02 January 2014

The Family Stone (starring Sarah Jessica Parker, Dermot Mulroney and Diane Keaton)


I picked this up in a charity shop in the UK a couple of months ago. The cover showed an all-star cast (not that I recognised anyone other than Diane Keaton) and the blurb on the back sounded appealing. Three of us watched it last night…

Sarah Jessica Parker stars as Meredith, a smart, but rather uptight and socially awkward executive. She is in a relationship with Everett Stone (Dermot Mulroney) and he’s planning to propose over Christmas. He invites her to stay with his rather bohemian family, which makes her very nervous, as she is convinced that they will all hate her.

Diane Keaton is wonderful as the laid-back mother in a long and happy marriage which has produced five children, now all adults. Dermot has two brothers - the rather slobby (but likeable) Ben, and Thad, who is profoundly deaf, and also gay. There are two sisters as well: Susanna is married and has a small and precocious daughter, and Amy is not currently in a relationship. I found the two girls a bit simiilar at first but over the course of the 98 minute film, I felt as if I got to know them all, to the extent that I could recall all their names the following day.

The plot revolves around Meredith’s increasingly dreadful attempts at making the family like her, not aided at all by Amy, who makes every effort to make her look even worse than she is. So Meredith invites her glamorous sister Lisa to stay, and Everett finds himself liking her very much…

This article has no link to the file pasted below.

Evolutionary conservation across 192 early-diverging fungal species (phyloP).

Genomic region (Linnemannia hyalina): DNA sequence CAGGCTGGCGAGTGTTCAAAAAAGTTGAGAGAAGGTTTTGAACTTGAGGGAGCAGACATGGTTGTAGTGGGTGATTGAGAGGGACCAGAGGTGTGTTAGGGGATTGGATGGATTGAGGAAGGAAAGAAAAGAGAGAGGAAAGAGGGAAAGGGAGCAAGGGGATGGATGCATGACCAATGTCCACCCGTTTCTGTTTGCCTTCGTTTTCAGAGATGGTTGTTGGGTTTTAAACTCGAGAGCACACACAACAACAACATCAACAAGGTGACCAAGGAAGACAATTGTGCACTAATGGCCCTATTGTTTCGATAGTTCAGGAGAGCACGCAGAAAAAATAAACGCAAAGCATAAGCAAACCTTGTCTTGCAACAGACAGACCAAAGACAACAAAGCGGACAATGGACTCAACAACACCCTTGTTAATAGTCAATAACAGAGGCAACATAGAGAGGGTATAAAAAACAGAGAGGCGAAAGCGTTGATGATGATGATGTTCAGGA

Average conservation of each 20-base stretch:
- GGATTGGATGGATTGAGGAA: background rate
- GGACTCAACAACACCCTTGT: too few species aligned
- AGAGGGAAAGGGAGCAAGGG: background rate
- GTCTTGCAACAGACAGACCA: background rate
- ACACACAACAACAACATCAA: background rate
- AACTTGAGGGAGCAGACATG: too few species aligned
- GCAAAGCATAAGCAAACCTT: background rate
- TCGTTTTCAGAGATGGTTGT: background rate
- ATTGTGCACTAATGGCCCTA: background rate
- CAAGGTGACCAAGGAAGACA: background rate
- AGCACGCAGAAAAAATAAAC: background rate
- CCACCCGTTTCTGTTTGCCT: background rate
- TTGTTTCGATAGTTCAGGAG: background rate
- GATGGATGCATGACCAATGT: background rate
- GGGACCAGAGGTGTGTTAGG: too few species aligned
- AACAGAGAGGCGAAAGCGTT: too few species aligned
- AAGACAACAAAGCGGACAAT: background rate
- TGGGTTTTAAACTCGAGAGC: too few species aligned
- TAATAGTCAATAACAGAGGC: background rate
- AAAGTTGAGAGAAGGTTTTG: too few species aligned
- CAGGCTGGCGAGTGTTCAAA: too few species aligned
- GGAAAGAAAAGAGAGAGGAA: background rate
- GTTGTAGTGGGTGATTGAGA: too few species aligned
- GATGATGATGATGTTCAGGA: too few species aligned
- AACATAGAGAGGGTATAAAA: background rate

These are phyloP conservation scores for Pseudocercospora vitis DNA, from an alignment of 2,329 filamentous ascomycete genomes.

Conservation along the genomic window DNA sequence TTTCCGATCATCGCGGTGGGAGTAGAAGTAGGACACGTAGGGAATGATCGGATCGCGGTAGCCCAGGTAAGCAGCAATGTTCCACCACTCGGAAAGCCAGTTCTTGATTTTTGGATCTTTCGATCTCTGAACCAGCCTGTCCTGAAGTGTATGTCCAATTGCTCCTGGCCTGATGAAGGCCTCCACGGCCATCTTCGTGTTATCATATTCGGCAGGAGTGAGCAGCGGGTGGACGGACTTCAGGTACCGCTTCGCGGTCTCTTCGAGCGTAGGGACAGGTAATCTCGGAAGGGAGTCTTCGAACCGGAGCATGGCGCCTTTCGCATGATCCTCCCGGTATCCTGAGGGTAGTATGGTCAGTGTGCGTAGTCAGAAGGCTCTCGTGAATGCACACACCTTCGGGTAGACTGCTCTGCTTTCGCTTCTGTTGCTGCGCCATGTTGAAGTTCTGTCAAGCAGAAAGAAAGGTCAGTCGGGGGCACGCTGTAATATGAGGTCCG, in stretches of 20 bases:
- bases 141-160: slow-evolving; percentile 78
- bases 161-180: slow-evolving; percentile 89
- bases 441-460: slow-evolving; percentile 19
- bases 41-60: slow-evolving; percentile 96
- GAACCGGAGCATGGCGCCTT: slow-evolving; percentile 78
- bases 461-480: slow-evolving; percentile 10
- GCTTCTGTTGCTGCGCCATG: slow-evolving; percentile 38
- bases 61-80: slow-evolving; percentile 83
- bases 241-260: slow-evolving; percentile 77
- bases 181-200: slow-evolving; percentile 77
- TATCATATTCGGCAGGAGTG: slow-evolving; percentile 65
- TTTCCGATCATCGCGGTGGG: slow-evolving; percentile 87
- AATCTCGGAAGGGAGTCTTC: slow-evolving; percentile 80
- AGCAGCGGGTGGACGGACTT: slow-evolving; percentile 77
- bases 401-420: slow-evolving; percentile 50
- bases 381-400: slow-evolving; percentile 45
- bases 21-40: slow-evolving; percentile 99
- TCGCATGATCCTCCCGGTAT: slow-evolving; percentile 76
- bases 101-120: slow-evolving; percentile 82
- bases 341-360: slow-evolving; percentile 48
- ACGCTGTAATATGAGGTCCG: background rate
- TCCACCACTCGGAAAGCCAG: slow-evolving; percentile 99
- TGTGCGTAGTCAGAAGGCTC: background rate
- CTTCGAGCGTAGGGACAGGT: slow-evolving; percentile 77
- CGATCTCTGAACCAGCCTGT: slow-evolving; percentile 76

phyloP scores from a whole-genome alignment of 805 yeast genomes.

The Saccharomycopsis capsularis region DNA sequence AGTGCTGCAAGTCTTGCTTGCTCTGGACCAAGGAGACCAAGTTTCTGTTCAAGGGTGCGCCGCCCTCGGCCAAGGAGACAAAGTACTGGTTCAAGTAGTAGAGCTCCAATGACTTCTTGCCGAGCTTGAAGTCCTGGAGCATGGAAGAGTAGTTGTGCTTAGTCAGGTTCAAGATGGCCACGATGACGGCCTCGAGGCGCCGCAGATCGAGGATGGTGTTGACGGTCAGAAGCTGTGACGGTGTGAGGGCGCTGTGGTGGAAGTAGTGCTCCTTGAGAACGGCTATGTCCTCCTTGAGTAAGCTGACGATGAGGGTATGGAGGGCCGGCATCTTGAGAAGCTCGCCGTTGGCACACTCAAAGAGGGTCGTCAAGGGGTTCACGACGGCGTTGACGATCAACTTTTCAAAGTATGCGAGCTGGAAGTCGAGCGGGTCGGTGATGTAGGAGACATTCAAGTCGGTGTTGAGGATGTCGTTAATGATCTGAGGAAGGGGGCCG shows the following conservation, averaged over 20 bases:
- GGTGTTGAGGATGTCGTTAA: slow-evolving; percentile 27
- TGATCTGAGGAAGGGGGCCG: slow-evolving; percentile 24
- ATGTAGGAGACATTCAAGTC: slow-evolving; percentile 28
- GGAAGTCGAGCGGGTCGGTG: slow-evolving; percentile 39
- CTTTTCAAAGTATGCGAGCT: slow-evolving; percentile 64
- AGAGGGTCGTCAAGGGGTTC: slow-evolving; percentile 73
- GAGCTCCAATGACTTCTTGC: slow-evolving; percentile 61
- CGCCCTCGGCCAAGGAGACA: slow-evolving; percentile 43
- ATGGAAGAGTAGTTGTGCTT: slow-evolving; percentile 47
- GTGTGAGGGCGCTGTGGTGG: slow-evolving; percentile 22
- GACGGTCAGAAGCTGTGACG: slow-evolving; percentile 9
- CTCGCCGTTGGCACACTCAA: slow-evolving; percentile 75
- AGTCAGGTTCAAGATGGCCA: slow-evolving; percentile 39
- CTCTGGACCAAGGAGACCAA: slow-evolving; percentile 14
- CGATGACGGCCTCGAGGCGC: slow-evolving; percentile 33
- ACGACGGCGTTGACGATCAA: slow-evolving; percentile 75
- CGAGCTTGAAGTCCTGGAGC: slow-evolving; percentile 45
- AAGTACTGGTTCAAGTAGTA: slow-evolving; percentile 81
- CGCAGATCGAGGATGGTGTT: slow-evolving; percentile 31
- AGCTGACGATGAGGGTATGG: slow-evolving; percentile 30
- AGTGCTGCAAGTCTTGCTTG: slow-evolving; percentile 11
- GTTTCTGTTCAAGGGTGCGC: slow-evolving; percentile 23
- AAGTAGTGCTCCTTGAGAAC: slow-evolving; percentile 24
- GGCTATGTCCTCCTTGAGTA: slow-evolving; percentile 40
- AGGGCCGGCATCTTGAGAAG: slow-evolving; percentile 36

I found the strong American accents slightly hard to get used to at first, but soon my ears attuned and it wasn't a problem. I very much liked the way that the family all used sign language naturally when communicating with Thad, at the same time as speaking. The acting, in general, is believable if (inevitably) stereotyped There’s some slapstick in the kitchen, which is quite well done, even if it mostly made me wince rather than laugh; there are one or two amusing moments, and also some surprisingly heart-wrenching subplots which I was not expecting.


It was appropriate to watch at this time of year as the theme is Christmas; some secular Christmas songs are included, as is a great deal of snow and general festive decorating. While it wasn’t the greatest film I’ve seen, it makes a good addition to our collection, and is a little different from the average ‘rom-com’.

The rating is 12 in the UK, which seems about right; there’s no violence or anything overtly sexual, nor any seriously bad language, but there are plenty of innuendoes and sexual references. I am slightly surprised to find that the usually more prudish US censors have awarded this a PG rating. However, I very much doubt if anyone under the age of about 15 would be interested in this anyway.

The usual special feature are included - commentary, deleted scenes, and more.

Review copyright Sue's DVD Reviews

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